~Richard Bach

I’ve been doing a lot of reading about the subjects of shame, belonging and authenticity. This is not light, beach reading, obviously, and sometimes, it takes me to places that I’ve been avoiding, well, my entire life. But I also know that these books, journals, reflections, and meditations are leading me closer to my “true self.”

We all have an ideal self–someone who we wish we were. This person looks perfect, acts perfect, and is perfect. And this person will never and can never exist because we are human, and no one is perfect. But our striving to be this person, this version of whatever we think is perfect, is killing us–it leads to depression, anxiety, eating disorders, drinking too much, and a whole host of other unhealthy things.

So to find my true self, I’ve been trying to recognize when I’m comparing myself to this ideal image . When I look in the mirror and I say to myself, why didn’t you use more sunscreen when you were younger? Or maybe you should skip that dessert tonight! Or even: why can’t you make more time to work on your novel–look at how successful your friends are? Why are you so impatient with your daughter whom you love more than anything else in the world? When I do this, I am being hard on myself, and I’m comparing myself to this ideal image of the way I think I should be.

Look, we’ve been doing this since we were kids. It’s why when we aren’t married to Prince Charming by the time we are 25, we start freaking out a little. It’s why when we get let go from a job we thought we would retire from, we feel defeated. It’s why when our book doesn’t make the bestsellers list, we think we have zero talent.

I would venture that many of us don’t know our true selves. I’m working on knowing mine. And the way I’m doing it, thanks to this book to the right and journaling, is by recognizing a few things:

  1. When I’m not sleeping at night because I’m analyzing my behavior during the day and wondering if I was good enough. Did I do everything correctly? Is anyone going to be upset with me in the morning? Now, I’m reframing this and saying: Of course, I wasn’t perfect, but I did some of these things correctly and next time, I might do this instead. Then I think of my blessings and go back to sleep.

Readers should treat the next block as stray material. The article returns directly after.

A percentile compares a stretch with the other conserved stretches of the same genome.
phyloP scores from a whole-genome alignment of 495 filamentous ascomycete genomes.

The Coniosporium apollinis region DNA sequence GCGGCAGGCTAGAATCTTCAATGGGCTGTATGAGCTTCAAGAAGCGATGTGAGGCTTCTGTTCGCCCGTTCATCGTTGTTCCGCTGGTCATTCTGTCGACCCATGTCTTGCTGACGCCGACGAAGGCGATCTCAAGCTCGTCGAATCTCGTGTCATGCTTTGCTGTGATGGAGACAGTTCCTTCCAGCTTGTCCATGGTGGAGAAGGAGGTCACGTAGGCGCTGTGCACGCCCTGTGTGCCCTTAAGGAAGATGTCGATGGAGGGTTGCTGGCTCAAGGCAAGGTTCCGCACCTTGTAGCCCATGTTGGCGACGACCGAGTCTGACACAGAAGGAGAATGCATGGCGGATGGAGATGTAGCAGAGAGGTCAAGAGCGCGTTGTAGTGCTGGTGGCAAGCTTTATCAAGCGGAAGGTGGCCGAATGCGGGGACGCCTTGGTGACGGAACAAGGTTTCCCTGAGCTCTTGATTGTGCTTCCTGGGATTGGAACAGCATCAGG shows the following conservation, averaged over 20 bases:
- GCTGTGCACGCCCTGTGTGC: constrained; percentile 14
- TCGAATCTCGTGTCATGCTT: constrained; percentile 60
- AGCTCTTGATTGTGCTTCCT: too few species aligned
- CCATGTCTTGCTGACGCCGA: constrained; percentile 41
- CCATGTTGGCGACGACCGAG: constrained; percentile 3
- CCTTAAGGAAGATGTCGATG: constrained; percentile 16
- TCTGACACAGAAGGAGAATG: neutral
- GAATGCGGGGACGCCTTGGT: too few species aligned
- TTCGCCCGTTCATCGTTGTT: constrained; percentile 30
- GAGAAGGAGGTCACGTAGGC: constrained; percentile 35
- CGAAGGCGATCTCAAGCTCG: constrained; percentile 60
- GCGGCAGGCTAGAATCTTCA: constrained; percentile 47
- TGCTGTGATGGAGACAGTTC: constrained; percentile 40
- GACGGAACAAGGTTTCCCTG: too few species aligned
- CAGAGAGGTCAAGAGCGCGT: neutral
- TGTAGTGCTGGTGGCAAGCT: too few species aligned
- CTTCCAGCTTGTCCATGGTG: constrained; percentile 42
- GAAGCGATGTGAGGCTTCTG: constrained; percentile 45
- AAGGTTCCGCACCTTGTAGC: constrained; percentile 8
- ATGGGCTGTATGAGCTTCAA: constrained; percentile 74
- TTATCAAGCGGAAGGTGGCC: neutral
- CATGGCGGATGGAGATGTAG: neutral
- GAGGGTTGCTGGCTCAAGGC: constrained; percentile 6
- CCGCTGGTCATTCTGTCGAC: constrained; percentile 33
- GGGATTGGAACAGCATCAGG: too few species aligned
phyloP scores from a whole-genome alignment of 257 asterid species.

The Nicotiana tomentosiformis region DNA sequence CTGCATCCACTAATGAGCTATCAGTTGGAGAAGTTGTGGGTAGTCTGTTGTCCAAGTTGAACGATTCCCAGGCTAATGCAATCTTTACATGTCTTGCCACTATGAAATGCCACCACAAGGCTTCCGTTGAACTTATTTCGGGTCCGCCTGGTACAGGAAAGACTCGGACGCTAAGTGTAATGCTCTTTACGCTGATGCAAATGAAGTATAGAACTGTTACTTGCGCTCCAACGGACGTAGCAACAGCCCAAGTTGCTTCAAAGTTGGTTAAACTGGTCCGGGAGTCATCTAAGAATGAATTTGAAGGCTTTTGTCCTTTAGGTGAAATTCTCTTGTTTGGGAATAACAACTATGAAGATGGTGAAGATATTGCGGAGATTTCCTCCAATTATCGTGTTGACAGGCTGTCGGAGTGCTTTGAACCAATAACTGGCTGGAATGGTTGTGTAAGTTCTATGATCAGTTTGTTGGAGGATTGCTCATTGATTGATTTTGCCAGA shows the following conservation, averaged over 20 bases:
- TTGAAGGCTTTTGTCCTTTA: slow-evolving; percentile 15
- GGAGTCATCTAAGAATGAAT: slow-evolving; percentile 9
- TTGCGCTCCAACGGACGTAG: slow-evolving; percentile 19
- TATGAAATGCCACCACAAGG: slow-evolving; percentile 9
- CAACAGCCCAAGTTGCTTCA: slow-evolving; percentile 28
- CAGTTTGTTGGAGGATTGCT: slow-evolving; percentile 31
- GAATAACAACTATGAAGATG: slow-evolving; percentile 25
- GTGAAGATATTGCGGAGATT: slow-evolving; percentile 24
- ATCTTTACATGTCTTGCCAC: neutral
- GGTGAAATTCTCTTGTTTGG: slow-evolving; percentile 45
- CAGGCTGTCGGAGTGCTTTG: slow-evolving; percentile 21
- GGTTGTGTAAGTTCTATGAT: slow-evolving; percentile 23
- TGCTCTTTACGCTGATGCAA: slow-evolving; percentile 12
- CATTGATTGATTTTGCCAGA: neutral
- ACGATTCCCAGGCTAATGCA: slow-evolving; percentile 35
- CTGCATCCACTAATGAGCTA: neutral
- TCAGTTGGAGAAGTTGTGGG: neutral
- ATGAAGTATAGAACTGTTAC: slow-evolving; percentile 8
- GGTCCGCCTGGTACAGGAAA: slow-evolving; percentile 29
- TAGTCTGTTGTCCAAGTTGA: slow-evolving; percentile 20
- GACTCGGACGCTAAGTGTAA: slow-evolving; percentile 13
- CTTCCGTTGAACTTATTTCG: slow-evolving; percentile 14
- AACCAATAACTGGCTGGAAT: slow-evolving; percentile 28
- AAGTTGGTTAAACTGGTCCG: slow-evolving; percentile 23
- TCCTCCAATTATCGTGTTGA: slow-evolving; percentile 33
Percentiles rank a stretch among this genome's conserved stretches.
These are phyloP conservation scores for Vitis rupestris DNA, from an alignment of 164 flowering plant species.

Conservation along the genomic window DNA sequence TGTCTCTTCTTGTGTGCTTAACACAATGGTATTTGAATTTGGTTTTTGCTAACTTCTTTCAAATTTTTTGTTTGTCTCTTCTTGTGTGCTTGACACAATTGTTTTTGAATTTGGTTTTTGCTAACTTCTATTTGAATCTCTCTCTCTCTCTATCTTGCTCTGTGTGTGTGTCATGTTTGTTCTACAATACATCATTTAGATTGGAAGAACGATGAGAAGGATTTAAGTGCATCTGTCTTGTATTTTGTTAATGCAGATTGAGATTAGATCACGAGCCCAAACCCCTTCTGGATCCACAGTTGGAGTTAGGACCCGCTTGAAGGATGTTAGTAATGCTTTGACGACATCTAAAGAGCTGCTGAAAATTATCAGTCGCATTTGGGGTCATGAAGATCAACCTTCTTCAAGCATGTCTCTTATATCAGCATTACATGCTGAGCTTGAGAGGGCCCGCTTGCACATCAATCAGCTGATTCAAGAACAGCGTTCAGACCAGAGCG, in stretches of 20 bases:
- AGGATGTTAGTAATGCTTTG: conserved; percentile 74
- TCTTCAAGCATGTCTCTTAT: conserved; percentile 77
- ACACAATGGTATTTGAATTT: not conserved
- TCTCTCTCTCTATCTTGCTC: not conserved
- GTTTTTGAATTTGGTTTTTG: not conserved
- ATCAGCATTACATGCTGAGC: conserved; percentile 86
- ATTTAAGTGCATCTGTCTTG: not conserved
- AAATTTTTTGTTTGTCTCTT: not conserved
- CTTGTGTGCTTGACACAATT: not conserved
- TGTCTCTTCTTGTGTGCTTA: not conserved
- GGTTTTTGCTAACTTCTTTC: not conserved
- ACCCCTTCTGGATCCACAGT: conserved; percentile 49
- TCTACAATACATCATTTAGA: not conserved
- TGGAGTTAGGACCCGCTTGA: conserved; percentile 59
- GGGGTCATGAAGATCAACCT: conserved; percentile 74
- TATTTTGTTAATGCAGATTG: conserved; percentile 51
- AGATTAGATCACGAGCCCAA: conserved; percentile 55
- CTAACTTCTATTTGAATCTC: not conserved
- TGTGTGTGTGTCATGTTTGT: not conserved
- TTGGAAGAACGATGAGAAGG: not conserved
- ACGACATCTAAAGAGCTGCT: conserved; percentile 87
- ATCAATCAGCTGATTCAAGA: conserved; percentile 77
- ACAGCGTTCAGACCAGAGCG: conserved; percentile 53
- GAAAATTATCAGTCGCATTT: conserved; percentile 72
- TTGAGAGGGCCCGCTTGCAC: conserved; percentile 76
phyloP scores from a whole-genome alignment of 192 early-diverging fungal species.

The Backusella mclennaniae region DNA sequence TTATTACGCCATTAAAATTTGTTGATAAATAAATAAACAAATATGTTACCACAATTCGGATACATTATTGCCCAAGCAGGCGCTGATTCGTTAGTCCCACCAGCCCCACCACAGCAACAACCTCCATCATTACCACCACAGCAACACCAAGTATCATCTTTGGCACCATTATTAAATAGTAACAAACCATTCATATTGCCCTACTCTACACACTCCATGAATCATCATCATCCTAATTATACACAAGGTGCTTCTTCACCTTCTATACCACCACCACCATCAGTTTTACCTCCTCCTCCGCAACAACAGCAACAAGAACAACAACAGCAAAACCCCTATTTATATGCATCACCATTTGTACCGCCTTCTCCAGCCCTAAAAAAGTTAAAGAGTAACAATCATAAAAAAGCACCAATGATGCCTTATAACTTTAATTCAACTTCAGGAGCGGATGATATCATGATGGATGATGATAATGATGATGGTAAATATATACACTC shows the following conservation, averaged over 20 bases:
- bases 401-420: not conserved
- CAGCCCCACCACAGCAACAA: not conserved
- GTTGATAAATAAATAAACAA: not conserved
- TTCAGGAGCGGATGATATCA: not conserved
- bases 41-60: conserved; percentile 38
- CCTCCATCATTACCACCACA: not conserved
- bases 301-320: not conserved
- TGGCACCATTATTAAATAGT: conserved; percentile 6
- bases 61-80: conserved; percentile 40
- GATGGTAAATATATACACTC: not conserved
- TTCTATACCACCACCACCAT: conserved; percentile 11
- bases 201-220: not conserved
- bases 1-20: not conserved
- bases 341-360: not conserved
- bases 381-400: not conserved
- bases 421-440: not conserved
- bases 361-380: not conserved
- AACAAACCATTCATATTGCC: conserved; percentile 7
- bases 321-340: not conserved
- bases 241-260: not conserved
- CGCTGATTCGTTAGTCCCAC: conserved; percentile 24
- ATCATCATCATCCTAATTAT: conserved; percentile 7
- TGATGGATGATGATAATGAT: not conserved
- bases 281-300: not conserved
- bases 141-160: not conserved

2. When I’m not authentic. One of the examples Darlene Lancer gives many times in the book is to ask yourself: do you find yourself accepting blame or saying you are sorry when you don’t really mean it? Do you say things at work or in your family that you don’t really feel to keep the peace? Sure, we all do this, and there is a fine line between always saying what you feel and respecting other people. But as Brene Brown pointed out in her book, Braving the Wilderness, we can listen with an open mind to everyone, and we can respond with kindness. It can still be authentic, such as, “I’m sorry I just don’t agree with that point, but I see where you’re coming from.” If we can learn that sentence, we may be closer to our true selves than we ever have been before.
  3. When I feel joy: I think since I’ve been thinking about this subject more than I ever have before, I’m actually feeling more joy and more peace. I think I’m sillier with Katie. I feel more in control.  I feel like I can do this single parent thing. This is not to say that I’ve got it all together. But there are more positive moments filled with joy than before. I’m not always doing something because I think I should (like planning an activity for Katie every day–some days, we’re staying home and she’s figuring out what to do herself). I’m prioritizing what brings me joy and what I need to do to feel organized and good about myself, and then doing those things.